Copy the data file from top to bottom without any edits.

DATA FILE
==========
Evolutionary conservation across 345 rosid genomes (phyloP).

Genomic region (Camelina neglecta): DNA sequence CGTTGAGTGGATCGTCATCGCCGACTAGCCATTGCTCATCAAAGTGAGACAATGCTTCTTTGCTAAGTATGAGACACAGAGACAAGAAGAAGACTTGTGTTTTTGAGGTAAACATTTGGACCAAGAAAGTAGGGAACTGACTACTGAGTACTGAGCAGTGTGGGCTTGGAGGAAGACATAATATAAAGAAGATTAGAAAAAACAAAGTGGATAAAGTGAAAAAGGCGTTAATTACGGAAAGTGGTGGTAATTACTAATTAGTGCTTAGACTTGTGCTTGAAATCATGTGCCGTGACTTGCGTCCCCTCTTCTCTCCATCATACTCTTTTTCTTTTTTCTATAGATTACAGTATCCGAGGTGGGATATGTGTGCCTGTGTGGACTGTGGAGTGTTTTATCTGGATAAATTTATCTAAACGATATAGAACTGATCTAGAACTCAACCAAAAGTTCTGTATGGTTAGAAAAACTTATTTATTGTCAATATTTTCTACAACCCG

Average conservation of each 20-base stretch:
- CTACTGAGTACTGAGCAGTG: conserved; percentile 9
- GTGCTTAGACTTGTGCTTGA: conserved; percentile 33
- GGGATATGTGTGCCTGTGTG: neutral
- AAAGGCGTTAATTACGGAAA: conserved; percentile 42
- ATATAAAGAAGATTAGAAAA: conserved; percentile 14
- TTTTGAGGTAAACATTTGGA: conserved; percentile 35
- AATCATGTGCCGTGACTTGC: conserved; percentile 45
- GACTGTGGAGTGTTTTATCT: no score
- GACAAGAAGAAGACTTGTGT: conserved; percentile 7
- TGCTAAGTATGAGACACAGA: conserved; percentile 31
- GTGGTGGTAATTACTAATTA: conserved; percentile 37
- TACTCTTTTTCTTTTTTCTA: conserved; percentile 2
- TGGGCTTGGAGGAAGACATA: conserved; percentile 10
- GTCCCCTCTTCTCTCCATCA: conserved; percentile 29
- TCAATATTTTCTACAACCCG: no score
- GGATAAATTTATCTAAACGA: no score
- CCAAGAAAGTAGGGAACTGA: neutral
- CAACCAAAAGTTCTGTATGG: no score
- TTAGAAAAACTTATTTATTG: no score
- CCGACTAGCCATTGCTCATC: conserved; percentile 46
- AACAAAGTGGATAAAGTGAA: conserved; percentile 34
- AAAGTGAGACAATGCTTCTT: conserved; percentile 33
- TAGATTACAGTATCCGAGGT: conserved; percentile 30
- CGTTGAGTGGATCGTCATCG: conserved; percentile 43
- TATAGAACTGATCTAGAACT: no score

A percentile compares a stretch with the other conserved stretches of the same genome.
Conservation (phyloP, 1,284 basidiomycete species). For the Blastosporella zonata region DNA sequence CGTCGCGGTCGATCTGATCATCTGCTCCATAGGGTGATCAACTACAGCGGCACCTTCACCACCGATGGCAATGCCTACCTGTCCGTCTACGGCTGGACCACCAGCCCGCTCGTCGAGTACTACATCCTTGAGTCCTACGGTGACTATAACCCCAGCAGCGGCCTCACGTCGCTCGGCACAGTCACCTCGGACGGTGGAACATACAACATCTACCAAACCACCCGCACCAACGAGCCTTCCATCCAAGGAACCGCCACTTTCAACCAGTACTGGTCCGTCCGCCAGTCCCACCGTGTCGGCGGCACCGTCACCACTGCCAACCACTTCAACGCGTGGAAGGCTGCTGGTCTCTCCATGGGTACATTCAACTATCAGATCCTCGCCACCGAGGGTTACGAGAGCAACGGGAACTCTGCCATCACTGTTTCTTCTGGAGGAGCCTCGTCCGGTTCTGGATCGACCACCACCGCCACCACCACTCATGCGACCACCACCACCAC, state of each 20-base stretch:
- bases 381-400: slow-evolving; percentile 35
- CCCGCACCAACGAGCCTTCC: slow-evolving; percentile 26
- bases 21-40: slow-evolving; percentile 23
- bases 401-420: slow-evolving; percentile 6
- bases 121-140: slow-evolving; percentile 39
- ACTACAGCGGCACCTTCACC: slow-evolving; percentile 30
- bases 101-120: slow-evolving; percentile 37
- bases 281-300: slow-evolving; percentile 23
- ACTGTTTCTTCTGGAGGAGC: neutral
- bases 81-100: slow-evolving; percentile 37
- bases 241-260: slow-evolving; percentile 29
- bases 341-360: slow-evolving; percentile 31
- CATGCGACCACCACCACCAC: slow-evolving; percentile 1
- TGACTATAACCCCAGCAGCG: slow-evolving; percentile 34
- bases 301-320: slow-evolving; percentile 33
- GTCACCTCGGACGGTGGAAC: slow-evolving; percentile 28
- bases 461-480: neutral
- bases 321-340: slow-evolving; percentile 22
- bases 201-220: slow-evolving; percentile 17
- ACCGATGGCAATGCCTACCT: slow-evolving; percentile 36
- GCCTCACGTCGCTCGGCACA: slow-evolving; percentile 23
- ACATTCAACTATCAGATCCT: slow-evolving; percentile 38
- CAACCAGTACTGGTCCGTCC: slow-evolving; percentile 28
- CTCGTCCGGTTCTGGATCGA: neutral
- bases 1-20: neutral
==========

Evolutionary conservation across 345 rosid genomes (phyloP).

Genomic region (Camelina neglecta): DNA sequence CGTTGAGTGGATCGTCATCGCCGACTAGCCATTGCTCATCAAAGTGAGACAATGCTTCTTTGCTAAGTATGAGACACAGAGACAAGAAGAAGACTTGTGTTTTTGAGGTAAACATTTGGACCAAGAAAGTAGGGAACTGACTACTGAGTACTGAGCAGTGTGGGCTTGGAGGAAGACATAATATAAAGAAGATTAGAAAAAACAAAGTGGATAAAGTGAAAAAGGCGTTAATTACGGAAAGTGGTGGTAATTACTAATTAGTGCTTAGACTTGTGCTTGAAATCATGTGCCGTGACTTGCGTCCCCTCTTCTCTCCATCATACTCTTTTTCTTTTTTCTATAGATTACAGTATCCGAGGTGGGATATGTGTGCCTGTGTGGACTGTGGAGTGTTTTATCTGGATAAATTTATCTAAACGATATAGAACTGATCTAGAACTCAACCAAAAGTTCTGTATGGTTAGAAAAACTTATTTATTGTCAATATTTTCTACAACCCG

Average conservation of each 20-base stretch:
- CTACTGAGTACTGAGCAGTG: conserved; percentile 9
- GTGCTTAGACTTGTGCTTGA: conserved; percentile 33
- GGGATATGTGTGCCTGTGTG: neutral
- AAAGGCGTTAATTACGGAAA: conserved; percentile 42
- ATATAAAGAAGATTAGAAAA: conserved; percentile 14
- TTTTGAGGTAAACATTTGGA: conserved; percentile 35
- AATCATGTGCCGTGACTTGC: conserved; percentile 45
- GACTGTGGAGTGTTTTATCT: no score
- GACAAGAAGAAGACTTGTGT: conserved; percentile 7
- TGCTAAGTATGAGACACAGA: conserved; percentile 31
- GTGGTGGTAATTACTAATTA: conserved; percentile 37
- TACTCTTTTTCTTTTTTCTA: conserved; percentile 2
- TGGGCTTGGAGGAAGACATA: conserved; percentile 10
- GTCCCCTCTTCTCTCCATCA: conserved; percentile 29
- TCAATATTTTCTACAACCCG: no score
- GGATAAATTTATCTAAACGA: no score
- CCAAGAAAGTAGGGAACTGA: neutral
- CAACCAAAAGTTCTGTATGG: no score
- TTAGAAAAACTTATTTATTG: no score
- CCGACTAGCCATTGCTCATC: conserved; percentile 46
- AACAAAGTGGATAAAGTGAA: conserved; percentile 34
- AAAGTGAGACAATGCTTCTT: conserved; percentile 33
- TAGATTACAGTATCCGAGGT: conserved; percentile 30
- CGTTGAGTGGATCGTCATCG: conserved; percentile 43
- TATAGAACTGATCTAGAACT: no score

A percentile compares a stretch with the other conserved stretches of the same genome.
Conservation (phyloP, 1,284 basidiomycete species). For the Blastosporella zonata region DNA sequence CGTCGCGGTCGATCTGATCATCTGCTCCATAGGGTGATCAACTACAGCGGCACCTTCACCACCGATGGCAATGCCTACCTGTCCGTCTACGGCTGGACCACCAGCCCGCTCGTCGAGTACTACATCCTTGAGTCCTACGGTGACTATAACCCCAGCAGCGGCCTCACGTCGCTCGGCACAGTCACCTCGGACGGTGGAACATACAACATCTACCAAACCACCCGCACCAACGAGCCTTCCATCCAAGGAACCGCCACTTTCAACCAGTACTGGTCCGTCCGCCAGTCCCACCGTGTCGGCGGCACCGTCACCACTGCCAACCACTTCAACGCGTGGAAGGCTGCTGGTCTCTCCATGGGTACATTCAACTATCAGATCCTCGCCACCGAGGGTTACGAGAGCAACGGGAACTCTGCCATCACTGTTTCTTCTGGAGGAGCCTCGTCCGGTTCTGGATCGACCACCACCGCCACCACCACTCATGCGACCACCACCACCAC, state of each 20-base stretch:
- bases 381-400: slow-evolving; percentile 35
- CCCGCACCAACGAGCCTTCC: slow-evolving; percentile 26
- bases 21-40: slow-evolving; percentile 23
- bases 401-420: slow-evolving; percentile 6
- bases 121-140: slow-evolving; percentile 39
- ACTACAGCGGCACCTTCACC: slow-evolving; percentile 30
- bases 101-120: slow-evolving; percentile 37
- bases 281-300: slow-evolving; percentile 23
- ACTGTTTCTTCTGGAGGAGC: neutral
- bases 81-100: slow-evolving; percentile 37
- bases 241-260: slow-evolving; percentile 29
- bases 341-360: slow-evolving; percentile 31
- CATGCGACCACCACCACCAC: slow-evolving; percentile 1
- TGACTATAACCCCAGCAGCG: slow-evolving; percentile 34
- bases 301-320: slow-evolving; percentile 33
- GTCACCTCGGACGGTGGAAC: slow-evolving; percentile 28
- bases 461-480: neutral
- bases 321-340: slow-evolving; percentile 22
- bases 201-220: slow-evolving; percentile 17
- ACCGATGGCAATGCCTACCT: slow-evolving; percentile 36
- GCCTCACGTCGCTCGGCACA: slow-evolving; percentile 23
- ACATTCAACTATCAGATCCT: slow-evolving; percentile 38
- CAACCAGTACTGGTCCGTCC: slow-evolving; percentile 28
- CTCGTCCGGTTCTGGATCGA: neutral
- bases 1-20: neutral